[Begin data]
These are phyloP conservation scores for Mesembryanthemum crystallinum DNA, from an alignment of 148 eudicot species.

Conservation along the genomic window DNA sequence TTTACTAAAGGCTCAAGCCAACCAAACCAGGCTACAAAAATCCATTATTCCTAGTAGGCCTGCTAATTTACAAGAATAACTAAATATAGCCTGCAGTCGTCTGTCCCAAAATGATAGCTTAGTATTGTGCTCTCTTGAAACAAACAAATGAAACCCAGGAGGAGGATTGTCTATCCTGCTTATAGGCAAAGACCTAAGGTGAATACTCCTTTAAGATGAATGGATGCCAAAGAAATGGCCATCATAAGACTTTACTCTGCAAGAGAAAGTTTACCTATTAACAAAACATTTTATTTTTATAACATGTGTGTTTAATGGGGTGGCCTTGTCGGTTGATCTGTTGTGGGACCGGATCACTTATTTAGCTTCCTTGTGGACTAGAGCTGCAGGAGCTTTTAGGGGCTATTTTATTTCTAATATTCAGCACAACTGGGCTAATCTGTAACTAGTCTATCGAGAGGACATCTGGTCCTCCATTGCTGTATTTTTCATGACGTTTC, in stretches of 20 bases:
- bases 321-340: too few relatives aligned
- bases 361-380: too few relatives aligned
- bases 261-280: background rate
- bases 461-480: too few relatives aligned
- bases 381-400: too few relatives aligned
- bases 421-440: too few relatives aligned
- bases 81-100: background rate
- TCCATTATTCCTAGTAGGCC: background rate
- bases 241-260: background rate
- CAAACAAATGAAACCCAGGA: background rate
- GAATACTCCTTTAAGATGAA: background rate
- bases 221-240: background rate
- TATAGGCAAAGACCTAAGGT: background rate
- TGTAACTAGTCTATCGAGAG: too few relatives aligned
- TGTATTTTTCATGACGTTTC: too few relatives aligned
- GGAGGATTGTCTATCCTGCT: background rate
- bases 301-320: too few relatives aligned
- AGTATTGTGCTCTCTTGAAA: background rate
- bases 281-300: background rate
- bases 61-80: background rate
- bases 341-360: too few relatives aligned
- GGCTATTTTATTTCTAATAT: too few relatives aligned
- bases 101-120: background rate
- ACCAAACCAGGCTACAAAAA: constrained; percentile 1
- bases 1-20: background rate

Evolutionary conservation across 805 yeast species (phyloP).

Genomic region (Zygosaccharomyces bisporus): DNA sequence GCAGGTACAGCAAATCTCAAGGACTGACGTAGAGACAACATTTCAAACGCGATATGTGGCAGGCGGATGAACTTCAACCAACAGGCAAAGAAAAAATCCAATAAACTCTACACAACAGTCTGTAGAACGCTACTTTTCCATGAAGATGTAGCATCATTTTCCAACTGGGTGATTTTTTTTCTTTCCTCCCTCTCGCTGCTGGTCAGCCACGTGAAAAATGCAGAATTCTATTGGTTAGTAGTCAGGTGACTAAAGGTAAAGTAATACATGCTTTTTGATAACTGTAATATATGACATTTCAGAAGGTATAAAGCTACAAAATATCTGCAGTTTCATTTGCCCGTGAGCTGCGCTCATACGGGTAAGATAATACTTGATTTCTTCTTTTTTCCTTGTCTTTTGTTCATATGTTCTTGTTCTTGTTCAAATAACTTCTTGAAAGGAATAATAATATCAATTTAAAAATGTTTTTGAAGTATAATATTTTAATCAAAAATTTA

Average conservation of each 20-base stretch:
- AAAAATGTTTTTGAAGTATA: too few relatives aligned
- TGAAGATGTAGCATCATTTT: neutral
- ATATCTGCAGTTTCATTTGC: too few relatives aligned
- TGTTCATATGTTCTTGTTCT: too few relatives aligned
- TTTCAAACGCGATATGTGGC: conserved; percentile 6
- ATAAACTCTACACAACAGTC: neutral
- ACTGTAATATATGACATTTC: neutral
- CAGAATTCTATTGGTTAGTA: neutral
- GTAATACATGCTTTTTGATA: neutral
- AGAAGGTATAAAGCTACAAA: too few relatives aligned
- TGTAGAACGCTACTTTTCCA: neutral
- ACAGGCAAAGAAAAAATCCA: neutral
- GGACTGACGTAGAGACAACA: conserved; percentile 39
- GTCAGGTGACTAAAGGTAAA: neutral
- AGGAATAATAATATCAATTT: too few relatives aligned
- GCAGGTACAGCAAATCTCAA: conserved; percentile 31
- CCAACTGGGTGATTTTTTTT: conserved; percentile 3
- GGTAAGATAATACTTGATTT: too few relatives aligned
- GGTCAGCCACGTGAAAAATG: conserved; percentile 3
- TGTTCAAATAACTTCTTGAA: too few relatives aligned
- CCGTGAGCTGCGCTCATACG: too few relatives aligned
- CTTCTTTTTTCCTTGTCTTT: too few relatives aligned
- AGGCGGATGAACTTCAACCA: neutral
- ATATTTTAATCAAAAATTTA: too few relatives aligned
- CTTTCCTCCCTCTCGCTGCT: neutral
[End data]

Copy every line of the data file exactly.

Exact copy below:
These are phyloP conservation scores for Mesembryanthemum crystallinum DNA, from an alignment of 148 eudicot species.

Conservation along the genomic window DNA sequence TTTACTAAAGGCTCAAGCCAACCAAACCAGGCTACAAAAATCCATTATTCCTAGTAGGCCTGCTAATTTACAAGAATAACTAAATATAGCCTGCAGTCGTCTGTCCCAAAATGATAGCTTAGTATTGTGCTCTCTTGAAACAAACAAATGAAACCCAGGAGGAGGATTGTCTATCCTGCTTATAGGCAAAGACCTAAGGTGAATACTCCTTTAAGATGAATGGATGCCAAAGAAATGGCCATCATAAGACTTTACTCTGCAAGAGAAAGTTTACCTATTAACAAAACATTTTATTTTTATAACATGTGTGTTTAATGGGGTGGCCTTGTCGGTTGATCTGTTGTGGGACCGGATCACTTATTTAGCTTCCTTGTGGACTAGAGCTGCAGGAGCTTTTAGGGGCTATTTTATTTCTAATATTCAGCACAACTGGGCTAATCTGTAACTAGTCTATCGAGAGGACATCTGGTCCTCCATTGCTGTATTTTTCATGACGTTTC, in stretches of 20 bases:
- bases 321-340: too few relatives aligned
- bases 361-380: too few relatives aligned
- bases 261-280: background rate
- bases 461-480: too few relatives aligned
- bases 381-400: too few relatives aligned
- bases 421-440: too few relatives aligned
- bases 81-100: background rate
- TCCATTATTCCTAGTAGGCC: background rate
- bases 241-260: background rate
- CAAACAAATGAAACCCAGGA: background rate
- GAATACTCCTTTAAGATGAA: background rate
- bases 221-240: background rate
- TATAGGCAAAGACCTAAGGT: background rate
- TGTAACTAGTCTATCGAGAG: too few relatives aligned
- TGTATTTTTCATGACGTTTC: too few relatives aligned
- GGAGGATTGTCTATCCTGCT: background rate
- bases 301-320: too few relatives aligned
- AGTATTGTGCTCTCTTGAAA: background rate
- bases 281-300: background rate
- bases 61-80: background rate
- bases 341-360: too few relatives aligned
- GGCTATTTTATTTCTAATAT: too few relatives aligned
- bases 101-120: background rate
- ACCAAACCAGGCTACAAAAA: constrained; percentile 1
- bases 1-20: background rate

Evolutionary conservation across 805 yeast species (phyloP).

Genomic region (Zygosaccharomyces bisporus): DNA sequence GCAGGTACAGCAAATCTCAAGGACTGACGTAGAGACAACATTTCAAACGCGATATGTGGCAGGCGGATGAACTTCAACCAACAGGCAAAGAAAAAATCCAATAAACTCTACACAACAGTCTGTAGAACGCTACTTTTCCATGAAGATGTAGCATCATTTTCCAACTGGGTGATTTTTTTTCTTTCCTCCCTCTCGCTGCTGGTCAGCCACGTGAAAAATGCAGAATTCTATTGGTTAGTAGTCAGGTGACTAAAGGTAAAGTAATACATGCTTTTTGATAACTGTAATATATGACATTTCAGAAGGTATAAAGCTACAAAATATCTGCAGTTTCATTTGCCCGTGAGCTGCGCTCATACGGGTAAGATAATACTTGATTTCTTCTTTTTTCCTTGTCTTTTGTTCATATGTTCTTGTTCTTGTTCAAATAACTTCTTGAAAGGAATAATAATATCAATTTAAAAATGTTTTTGAAGTATAATATTTTAATCAAAAATTTA

Average conservation of each 20-base stretch:
- AAAAATGTTTTTGAAGTATA: too few relatives aligned
- TGAAGATGTAGCATCATTTT: neutral
- ATATCTGCAGTTTCATTTGC: too few relatives aligned
- TGTTCATATGTTCTTGTTCT: too few relatives aligned
- TTTCAAACGCGATATGTGGC: conserved; percentile 6
- ATAAACTCTACACAACAGTC: neutral
- ACTGTAATATATGACATTTC: neutral
- CAGAATTCTATTGGTTAGTA: neutral
- GTAATACATGCTTTTTGATA: neutral
- AGAAGGTATAAAGCTACAAA: too few relatives aligned
- TGTAGAACGCTACTTTTCCA: neutral
- ACAGGCAAAGAAAAAATCCA: neutral
- GGACTGACGTAGAGACAACA: conserved; percentile 39
- GTCAGGTGACTAAAGGTAAA: neutral
- AGGAATAATAATATCAATTT: too few relatives aligned
- GCAGGTACAGCAAATCTCAA: conserved; percentile 31
- CCAACTGGGTGATTTTTTTT: conserved; percentile 3
- GGTAAGATAATACTTGATTT: too few relatives aligned
- GGTCAGCCACGTGAAAAATG: conserved; percentile 3
- TGTTCAAATAACTTCTTGAA: too few relatives aligned
- CCGTGAGCTGCGCTCATACG: too few relatives aligned
- CTTCTTTTTTCCTTGTCTTT: too few relatives aligned
- AGGCGGATGAACTTCAACCA: neutral
- ATATTTTAATCAAAAATTTA: too few relatives aligned
- CTTTCCTCCCTCTCGCTGCT: neutral